Following this period of exhaustive and exhausting touring Snaith returned home and for the first time, with his studies now completed and a bona fide Dr. of Mathematics, devoted himself entirely to recording. Entirely that is, barring weekly trampoline lessons. The result of a year buried in this compulsive and obsessive musical hibernation is 2007's ‘Andorra' - released by Merge Records in North America and City Slang in the rest of the world.
About a year ago, Caribou mastermind Dan Snaith couldn't swim. On a good day, he might get a decent doggy paddle going but, really, he could barely stay afloat. All that changed when his wife got him swimming lessons for Christmas. "Then I became completely obsessed with it and now I swim constantly," he says. "The only times I really left the house in the past year were either to go out to a club late at night or, in the middle of making music during the day, I'd go to swim every day. It was important to get some distance, and ideas would percolate around in my head as I was swimming away. So it seemed like a theme that was appropriate."
With its absorption of club culture sounds weaved within subtle pop frameworks, Swim is Caribou's masterpiece-the record he's wanted to bring to fruition for as long as he's been making music. A Canadian from small-town Ontario now based in England, Snaith has been a leading figure in electronic music over the past decade. A mathematics scholar and an ingenious multi-instrumentalist/composer, he surprised critics and fans with 2007's Andorra, a brilliant, electro-tinged pop breakthrough with a timeless grace that made most year-end "Best of" lists and won Canada's prestigious Polaris Music Prize. After the startling infectiousness of Andorra, Swim is a more complex, multi-layered affair-ripe with fascinating rhythms, instrumentation, and vocals (including those of Born Ruffians' Luke Lalonde, who appears on "Jamelia")-that becomes more alluring with each listen. And it's got Caribou floating.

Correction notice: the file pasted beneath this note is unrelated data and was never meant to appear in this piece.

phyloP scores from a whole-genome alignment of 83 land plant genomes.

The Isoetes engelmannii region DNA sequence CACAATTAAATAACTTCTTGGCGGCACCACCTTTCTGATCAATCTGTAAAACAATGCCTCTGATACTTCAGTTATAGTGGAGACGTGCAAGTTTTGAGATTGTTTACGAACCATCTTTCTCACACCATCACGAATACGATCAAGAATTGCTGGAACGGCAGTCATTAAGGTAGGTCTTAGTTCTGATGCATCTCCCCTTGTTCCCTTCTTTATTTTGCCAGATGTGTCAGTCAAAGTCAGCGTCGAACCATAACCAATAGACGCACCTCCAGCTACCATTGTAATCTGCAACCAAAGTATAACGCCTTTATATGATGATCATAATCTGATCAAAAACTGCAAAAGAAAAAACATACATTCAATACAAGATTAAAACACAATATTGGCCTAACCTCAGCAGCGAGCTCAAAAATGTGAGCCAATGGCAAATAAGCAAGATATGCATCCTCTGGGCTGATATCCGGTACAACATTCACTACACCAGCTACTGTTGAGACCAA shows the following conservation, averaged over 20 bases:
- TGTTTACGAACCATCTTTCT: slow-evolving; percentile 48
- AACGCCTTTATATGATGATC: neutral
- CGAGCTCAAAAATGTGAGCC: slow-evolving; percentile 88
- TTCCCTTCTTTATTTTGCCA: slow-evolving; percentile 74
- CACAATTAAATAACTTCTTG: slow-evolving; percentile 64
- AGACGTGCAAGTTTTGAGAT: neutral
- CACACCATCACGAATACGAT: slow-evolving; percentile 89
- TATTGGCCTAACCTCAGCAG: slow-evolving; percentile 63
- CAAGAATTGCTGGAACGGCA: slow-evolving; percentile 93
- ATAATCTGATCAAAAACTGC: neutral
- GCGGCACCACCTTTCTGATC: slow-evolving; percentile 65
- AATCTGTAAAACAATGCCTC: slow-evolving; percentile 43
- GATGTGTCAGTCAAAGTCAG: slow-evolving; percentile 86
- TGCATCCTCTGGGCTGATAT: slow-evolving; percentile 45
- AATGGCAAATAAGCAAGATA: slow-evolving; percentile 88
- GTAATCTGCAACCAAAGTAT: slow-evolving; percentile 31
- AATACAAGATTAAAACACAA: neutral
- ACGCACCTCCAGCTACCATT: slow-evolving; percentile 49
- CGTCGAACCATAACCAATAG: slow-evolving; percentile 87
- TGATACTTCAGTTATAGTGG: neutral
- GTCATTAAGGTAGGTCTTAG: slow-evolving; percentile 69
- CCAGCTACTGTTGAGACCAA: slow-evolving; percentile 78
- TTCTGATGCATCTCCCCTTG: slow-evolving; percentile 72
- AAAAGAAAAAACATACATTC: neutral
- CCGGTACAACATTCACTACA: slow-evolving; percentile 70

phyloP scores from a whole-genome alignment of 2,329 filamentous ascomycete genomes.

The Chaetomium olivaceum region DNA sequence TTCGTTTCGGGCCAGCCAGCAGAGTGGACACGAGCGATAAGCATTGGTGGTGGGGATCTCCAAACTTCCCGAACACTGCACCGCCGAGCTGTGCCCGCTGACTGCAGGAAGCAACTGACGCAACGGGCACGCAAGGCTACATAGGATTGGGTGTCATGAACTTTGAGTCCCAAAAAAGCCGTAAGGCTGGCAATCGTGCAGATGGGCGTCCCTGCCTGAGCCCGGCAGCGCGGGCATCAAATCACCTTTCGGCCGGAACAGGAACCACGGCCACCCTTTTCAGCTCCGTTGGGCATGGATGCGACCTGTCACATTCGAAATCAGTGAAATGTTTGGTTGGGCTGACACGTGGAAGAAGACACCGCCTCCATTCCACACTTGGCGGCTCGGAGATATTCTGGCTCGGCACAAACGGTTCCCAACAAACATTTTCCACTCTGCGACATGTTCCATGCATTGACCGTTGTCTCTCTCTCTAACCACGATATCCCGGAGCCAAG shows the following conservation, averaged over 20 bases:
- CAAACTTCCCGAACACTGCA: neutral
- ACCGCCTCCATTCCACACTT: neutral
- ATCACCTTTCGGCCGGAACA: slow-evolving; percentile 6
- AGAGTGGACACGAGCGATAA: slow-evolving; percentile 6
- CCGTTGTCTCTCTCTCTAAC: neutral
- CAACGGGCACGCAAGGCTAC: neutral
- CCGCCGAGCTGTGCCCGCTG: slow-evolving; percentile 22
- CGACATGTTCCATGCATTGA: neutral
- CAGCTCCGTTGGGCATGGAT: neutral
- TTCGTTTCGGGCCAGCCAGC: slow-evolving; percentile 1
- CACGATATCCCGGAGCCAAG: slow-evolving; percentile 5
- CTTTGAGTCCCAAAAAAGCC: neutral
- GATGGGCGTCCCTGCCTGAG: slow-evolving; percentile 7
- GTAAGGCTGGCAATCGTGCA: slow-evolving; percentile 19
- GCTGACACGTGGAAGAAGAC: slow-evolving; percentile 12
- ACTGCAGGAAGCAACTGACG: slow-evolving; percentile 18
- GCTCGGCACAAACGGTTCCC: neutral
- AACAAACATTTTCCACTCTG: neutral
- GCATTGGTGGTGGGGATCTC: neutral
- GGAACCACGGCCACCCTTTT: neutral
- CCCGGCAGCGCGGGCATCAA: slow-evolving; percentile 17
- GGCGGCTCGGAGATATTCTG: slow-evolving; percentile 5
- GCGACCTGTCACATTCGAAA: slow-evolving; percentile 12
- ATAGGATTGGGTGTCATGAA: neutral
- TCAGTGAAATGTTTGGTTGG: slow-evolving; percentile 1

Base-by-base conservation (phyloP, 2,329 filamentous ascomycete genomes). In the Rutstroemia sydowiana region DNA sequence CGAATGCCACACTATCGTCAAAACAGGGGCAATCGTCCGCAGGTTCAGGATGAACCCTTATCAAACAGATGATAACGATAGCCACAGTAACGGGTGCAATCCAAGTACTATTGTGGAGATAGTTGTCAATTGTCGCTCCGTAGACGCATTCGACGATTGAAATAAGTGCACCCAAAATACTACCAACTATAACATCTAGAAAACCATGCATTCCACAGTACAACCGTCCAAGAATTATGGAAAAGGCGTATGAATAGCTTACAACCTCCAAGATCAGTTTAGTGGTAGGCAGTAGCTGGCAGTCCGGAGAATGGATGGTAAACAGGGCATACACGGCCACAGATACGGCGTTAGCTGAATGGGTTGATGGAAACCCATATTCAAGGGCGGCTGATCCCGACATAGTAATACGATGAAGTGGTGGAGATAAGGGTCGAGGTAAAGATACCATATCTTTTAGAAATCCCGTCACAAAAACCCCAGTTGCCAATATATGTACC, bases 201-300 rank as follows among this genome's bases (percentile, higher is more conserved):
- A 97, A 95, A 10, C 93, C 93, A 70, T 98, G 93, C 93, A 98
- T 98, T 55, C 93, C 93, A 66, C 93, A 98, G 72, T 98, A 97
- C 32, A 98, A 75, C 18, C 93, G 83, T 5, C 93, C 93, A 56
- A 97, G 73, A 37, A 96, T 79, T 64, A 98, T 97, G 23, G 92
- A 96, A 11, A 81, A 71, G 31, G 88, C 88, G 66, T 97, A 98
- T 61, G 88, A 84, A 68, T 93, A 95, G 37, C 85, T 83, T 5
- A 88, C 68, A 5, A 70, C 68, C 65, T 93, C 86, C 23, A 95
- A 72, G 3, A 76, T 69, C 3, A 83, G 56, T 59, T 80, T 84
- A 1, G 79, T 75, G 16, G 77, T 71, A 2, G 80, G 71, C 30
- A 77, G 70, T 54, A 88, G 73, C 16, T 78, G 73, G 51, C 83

"The real substance of the sound of the record for me is this idea of making dance music that consists of liquid elements," Snaith explains. "Rather than sounding metallic and rigid, everything is washing around you while you're listening to it - from one ear to another - but also the pitch is oscillating up and down, and each instrument is going in and out of tune with everything else. Sounds are emerging and disappearing, like everything is made out of water. Dance music is very much associated with very crisp, metallic, clean sounds. I like this idea of dance music that just washes around with fluidity." "I feel like it's the most 'me' album that I've made," Snaith continues. "In the past, oftentimes part of the excitement of making music for me was hearing someone else's music-some long-forgotten record from the past-and deciphering how to make those sounds and incorporate those ideas into something of my own. This record is much less a product of its influences. I think this is the record that I'm most proud of because it's the most 'me' in the way things sound; I feel like I have my own vocabulary now. So much of contemporary music is soaked in referencing this or that. I wanted people to put the record on and not be able to say, 'This sounds like so- and- so.' I want people to say, 'This sounds like Dan!' It's what everybody wants-to have their fingerprint on the music they're making. I feel like I've achieved that to a greater extent than I have in the past, and that's exciting." (Merge Records, 2012)